A Letter From Death Row

Ray Jasper is scheduled for execution on March 19, and his last words are food for thought.

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Ray Jasper

Texas Department of Criminal Justice

What would you write if you knew those words might be your last?

Ray Jasper is a death row inmate in Texas. His execution is scheduled for March 19.

According to Gawker, at the age of 19 Jasper was convicted of the 1998 robbery and murder of recording studio owner David Alejandro. He wrote a moving final letter to Gawker sharing his thoughts on the prison-industrial complex, racism and the death penalty.

"Next month, the State of Texas has resolved to kill me like some kind of rabid dog, so indirectly, I guess my intention is to use this as some type of platform because this could be my final statement on earth," he writes.

On prisons as slavery:

Under the 13th Amendment of the U.S. Constitution all prisoners in America are considered slaves. We look at slavery like its a thing of the past, but you can go to any penitentiary in this nation and you will see slavery. That was the reason for the protests by prisoners in Georgia in 2010. They said they were tired of being treated like slaves. People need to know that when they sit on trial juries and sentence people to prison time that they are sentencing them to slavery.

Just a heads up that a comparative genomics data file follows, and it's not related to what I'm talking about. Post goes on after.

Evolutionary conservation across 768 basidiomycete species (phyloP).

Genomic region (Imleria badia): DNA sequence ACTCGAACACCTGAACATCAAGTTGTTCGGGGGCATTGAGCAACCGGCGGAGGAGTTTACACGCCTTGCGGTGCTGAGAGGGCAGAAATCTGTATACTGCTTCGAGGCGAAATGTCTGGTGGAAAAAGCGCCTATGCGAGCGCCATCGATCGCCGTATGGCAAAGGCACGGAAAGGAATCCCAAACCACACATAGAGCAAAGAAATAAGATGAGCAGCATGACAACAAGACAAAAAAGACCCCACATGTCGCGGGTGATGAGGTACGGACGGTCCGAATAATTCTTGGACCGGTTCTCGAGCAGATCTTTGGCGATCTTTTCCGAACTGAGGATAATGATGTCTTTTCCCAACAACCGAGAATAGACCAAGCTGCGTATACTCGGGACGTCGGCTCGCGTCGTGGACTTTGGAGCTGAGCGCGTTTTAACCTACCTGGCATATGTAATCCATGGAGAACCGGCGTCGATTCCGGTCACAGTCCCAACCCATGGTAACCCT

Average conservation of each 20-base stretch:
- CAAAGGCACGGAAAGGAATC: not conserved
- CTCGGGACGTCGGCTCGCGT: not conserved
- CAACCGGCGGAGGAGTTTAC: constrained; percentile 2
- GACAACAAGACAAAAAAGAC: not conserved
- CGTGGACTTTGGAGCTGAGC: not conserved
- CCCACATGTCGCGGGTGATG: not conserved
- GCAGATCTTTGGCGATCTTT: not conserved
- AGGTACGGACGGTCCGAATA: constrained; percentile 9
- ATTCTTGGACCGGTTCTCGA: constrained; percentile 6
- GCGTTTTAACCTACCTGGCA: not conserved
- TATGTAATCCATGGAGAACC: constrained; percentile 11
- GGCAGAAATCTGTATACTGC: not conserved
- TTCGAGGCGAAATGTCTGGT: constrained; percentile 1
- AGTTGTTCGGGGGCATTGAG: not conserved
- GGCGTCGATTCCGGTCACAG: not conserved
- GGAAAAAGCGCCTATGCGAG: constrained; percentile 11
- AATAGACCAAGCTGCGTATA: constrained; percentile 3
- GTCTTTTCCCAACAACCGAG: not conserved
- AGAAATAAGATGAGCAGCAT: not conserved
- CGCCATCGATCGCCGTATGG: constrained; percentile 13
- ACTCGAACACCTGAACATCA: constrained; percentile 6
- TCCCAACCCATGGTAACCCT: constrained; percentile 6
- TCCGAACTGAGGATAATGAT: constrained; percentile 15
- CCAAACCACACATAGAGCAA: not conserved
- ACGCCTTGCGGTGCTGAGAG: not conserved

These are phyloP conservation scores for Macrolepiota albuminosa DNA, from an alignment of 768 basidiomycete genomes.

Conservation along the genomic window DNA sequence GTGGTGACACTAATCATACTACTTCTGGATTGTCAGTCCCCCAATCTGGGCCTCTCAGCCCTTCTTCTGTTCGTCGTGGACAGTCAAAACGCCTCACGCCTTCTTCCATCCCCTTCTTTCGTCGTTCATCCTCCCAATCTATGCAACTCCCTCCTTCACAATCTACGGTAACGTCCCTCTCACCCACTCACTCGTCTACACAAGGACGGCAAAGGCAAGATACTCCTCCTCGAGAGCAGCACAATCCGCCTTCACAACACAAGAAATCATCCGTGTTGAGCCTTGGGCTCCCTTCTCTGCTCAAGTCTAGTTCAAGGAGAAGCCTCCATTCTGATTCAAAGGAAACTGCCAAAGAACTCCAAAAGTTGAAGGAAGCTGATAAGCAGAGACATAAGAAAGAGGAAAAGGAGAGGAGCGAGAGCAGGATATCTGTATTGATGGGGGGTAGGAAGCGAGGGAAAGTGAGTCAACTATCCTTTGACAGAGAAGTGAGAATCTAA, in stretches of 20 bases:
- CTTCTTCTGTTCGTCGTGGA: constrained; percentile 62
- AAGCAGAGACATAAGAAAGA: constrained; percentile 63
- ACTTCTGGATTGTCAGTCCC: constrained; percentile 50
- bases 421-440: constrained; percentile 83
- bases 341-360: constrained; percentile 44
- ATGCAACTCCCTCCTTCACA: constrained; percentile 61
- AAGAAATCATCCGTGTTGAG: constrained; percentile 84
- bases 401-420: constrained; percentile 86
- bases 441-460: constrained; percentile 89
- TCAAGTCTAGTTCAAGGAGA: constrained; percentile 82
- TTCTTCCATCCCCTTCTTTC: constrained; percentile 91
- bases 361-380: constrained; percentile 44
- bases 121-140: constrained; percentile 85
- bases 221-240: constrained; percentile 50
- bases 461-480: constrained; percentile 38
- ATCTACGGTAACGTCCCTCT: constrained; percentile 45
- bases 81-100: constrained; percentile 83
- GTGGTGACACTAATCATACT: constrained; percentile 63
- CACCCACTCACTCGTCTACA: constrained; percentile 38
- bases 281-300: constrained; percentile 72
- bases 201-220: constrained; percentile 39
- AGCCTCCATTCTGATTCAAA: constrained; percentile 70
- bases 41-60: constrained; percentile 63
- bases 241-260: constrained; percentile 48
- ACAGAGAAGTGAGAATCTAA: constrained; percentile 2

On the justice system:

The Justice system is truly broken beyond repair and the sad part is there is no way to start over. Improvements can be made. If honest people stand up, I think they will be made over time. I know the average person isn't paying attention to all the laws constantly being passed by state & federal legislation. People are more focused on their jobs, raising kids and trying to find entertainment in between time. The thing is, laws are being changed right and left.

On the death penalty:

I don't agree with the death penalty. It's a very Southern practice from that old lynching mentality. Almost all executions take place in the South with a few exceptions here and there. Texas is the leading State by far. I'm not from Texas. I was raised in California. Coming from the West Coast to the South was like going back in time. I didn't even think real cowboys existed. Texas is a very 'country' state, aside a few major cities. There are still small towns that a black person would not be welcomed.

Read the letter in its entirety at Gawker.

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